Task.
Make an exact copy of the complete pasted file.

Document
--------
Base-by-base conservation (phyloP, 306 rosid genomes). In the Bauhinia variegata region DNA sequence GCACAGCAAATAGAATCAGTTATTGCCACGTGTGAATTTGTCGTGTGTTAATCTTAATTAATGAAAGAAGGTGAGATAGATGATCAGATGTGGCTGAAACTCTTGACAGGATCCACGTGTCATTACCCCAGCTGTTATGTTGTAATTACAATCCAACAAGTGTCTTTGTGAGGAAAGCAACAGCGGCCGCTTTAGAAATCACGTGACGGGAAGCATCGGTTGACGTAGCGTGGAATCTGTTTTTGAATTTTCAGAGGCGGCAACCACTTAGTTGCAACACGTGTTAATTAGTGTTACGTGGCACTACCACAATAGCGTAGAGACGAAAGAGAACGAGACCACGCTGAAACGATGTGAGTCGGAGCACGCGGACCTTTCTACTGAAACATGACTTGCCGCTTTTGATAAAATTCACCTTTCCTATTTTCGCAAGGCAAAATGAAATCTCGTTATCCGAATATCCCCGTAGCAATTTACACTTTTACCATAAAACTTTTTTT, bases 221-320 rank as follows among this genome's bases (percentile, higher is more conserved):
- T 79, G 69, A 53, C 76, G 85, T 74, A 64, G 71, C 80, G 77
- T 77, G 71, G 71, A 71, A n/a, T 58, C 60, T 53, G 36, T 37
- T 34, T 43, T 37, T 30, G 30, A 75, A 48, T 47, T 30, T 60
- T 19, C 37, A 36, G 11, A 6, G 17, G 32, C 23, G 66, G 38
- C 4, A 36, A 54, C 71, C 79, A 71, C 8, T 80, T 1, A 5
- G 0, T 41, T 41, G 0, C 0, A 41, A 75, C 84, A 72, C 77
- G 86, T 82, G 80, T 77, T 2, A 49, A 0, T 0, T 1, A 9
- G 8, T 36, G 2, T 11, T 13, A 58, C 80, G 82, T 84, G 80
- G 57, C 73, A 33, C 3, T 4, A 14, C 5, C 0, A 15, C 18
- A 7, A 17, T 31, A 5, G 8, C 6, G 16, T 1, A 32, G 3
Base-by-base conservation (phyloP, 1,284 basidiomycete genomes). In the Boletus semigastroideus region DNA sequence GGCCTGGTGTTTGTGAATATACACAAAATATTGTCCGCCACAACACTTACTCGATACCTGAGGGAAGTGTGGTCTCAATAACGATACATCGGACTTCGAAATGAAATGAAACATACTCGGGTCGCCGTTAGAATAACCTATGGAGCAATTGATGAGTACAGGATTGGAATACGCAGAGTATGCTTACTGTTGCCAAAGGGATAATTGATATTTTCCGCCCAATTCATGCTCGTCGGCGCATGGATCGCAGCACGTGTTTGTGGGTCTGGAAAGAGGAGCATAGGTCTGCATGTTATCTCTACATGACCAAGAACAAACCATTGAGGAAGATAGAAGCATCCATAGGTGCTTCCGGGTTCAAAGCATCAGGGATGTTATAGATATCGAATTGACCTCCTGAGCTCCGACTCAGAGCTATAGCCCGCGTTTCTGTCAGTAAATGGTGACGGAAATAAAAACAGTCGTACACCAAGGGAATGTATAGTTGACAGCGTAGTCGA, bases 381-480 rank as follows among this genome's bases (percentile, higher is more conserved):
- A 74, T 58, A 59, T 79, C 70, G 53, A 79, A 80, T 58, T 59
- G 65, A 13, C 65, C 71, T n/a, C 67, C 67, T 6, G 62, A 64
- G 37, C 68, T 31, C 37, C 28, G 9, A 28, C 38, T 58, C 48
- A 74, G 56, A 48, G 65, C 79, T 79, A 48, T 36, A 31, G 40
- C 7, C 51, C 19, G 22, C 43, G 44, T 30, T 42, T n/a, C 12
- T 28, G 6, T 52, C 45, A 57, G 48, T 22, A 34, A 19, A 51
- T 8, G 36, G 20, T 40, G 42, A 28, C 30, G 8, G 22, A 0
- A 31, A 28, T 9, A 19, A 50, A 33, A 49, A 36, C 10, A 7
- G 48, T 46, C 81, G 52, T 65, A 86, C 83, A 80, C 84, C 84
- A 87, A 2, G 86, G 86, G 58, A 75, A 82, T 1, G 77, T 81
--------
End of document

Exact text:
Base-by-base conservation (phyloP, 306 rosid genomes). In the Bauhinia variegata region DNA sequence GCACAGCAAATAGAATCAGTTATTGCCACGTGTGAATTTGTCGTGTGTTAATCTTAATTAATGAAAGAAGGTGAGATAGATGATCAGATGTGGCTGAAACTCTTGACAGGATCCACGTGTCATTACCCCAGCTGTTATGTTGTAATTACAATCCAACAAGTGTCTTTGTGAGGAAAGCAACAGCGGCCGCTTTAGAAATCACGTGACGGGAAGCATCGGTTGACGTAGCGTGGAATCTGTTTTTGAATTTTCAGAGGCGGCAACCACTTAGTTGCAACACGTGTTAATTAGTGTTACGTGGCACTACCACAATAGCGTAGAGACGAAAGAGAACGAGACCACGCTGAAACGATGTGAGTCGGAGCACGCGGACCTTTCTACTGAAACATGACTTGCCGCTTTTGATAAAATTCACCTTTCCTATTTTCGCAAGGCAAAATGAAATCTCGTTATCCGAATATCCCCGTAGCAATTTACACTTTTACCATAAAACTTTTTTT, bases 221-320 rank as follows among this genome's bases (percentile, higher is more conserved):
- T 79, G 69, A 53, C 76, G 85, T 74, A 64, G 71, C 80, G 77
- T 77, G 71, G 71, A 71, A n/a, T 58, C 60, T 53, G 36, T 37
- T 34, T 43, T 37, T 30, G 30, A 75, A 48, T 47, T 30, T 60
- T 19, C 37, A 36, G 11, A 6, G 17, G 32, C 23, G 66, G 38
- C 4, A 36, A 54, C 71, C 79, A 71, C 8, T 80, T 1, A 5
- G 0, T 41, T 41, G 0, C 0, A 41, A 75, C 84, A 72, C 77
- G 86, T 82, G 80, T 77, T 2, A 49, A 0, T 0, T 1, A 9
- G 8, T 36, G 2, T 11, T 13, A 58, C 80, G 82, T 84, G 80
- G 57, C 73, A 33, C 3, T 4, A 14, C 5, C 0, A 15, C 18
- A 7, A 17, T 31, A 5, G 8, C 6, G 16, T 1, A 32, G 3
Base-by-base conservation (phyloP, 1,284 basidiomycete genomes). In the Boletus semigastroideus region DNA sequence GGCCTGGTGTTTGTGAATATACACAAAATATTGTCCGCCACAACACTTACTCGATACCTGAGGGAAGTGTGGTCTCAATAACGATACATCGGACTTCGAAATGAAATGAAACATACTCGGGTCGCCGTTAGAATAACCTATGGAGCAATTGATGAGTACAGGATTGGAATACGCAGAGTATGCTTACTGTTGCCAAAGGGATAATTGATATTTTCCGCCCAATTCATGCTCGTCGGCGCATGGATCGCAGCACGTGTTTGTGGGTCTGGAAAGAGGAGCATAGGTCTGCATGTTATCTCTACATGACCAAGAACAAACCATTGAGGAAGATAGAAGCATCCATAGGTGCTTCCGGGTTCAAAGCATCAGGGATGTTATAGATATCGAATTGACCTCCTGAGCTCCGACTCAGAGCTATAGCCCGCGTTTCTGTCAGTAAATGGTGACGGAAATAAAAACAGTCGTACACCAAGGGAATGTATAGTTGACAGCGTAGTCGA, bases 381-480 rank as follows among this genome's bases (percentile, higher is more conserved):
- A 74, T 58, A 59, T 79, C 70, G 53, A 79, A 80, T 58, T 59
- G 65, A 13, C 65, C 71, T n/a, C 67, C 67, T 6, G 62, A 64
- G 37, C 68, T 31, C 37, C 28, G 9, A 28, C 38, T 58, C 48
- A 74, G 56, A 48, G 65, C 79, T 79, A 48, T 36, A 31, G 40
- C 7, C 51, C 19, G 22, C 43, G 44, T 30, T 42, T n/a, C 12
- T 28, G 6, T 52, C 45, A 57, G 48, T 22, A 34, A 19, A 51
- T 8, G 36, G 20, T 40, G 42, A 28, C 30, G 8, G 22, A 0
- A 31, A 28, T 9, A 19, A 50, A 33, A 49, A 36, C 10, A 7
- G 48, T 46, C 81, G 52, T 65, A 86, C 83, A 80, C 84, C 84
- A 87, A 2, G 86, G 86, G 58, A 75, A 82, T 1, G 77, T 81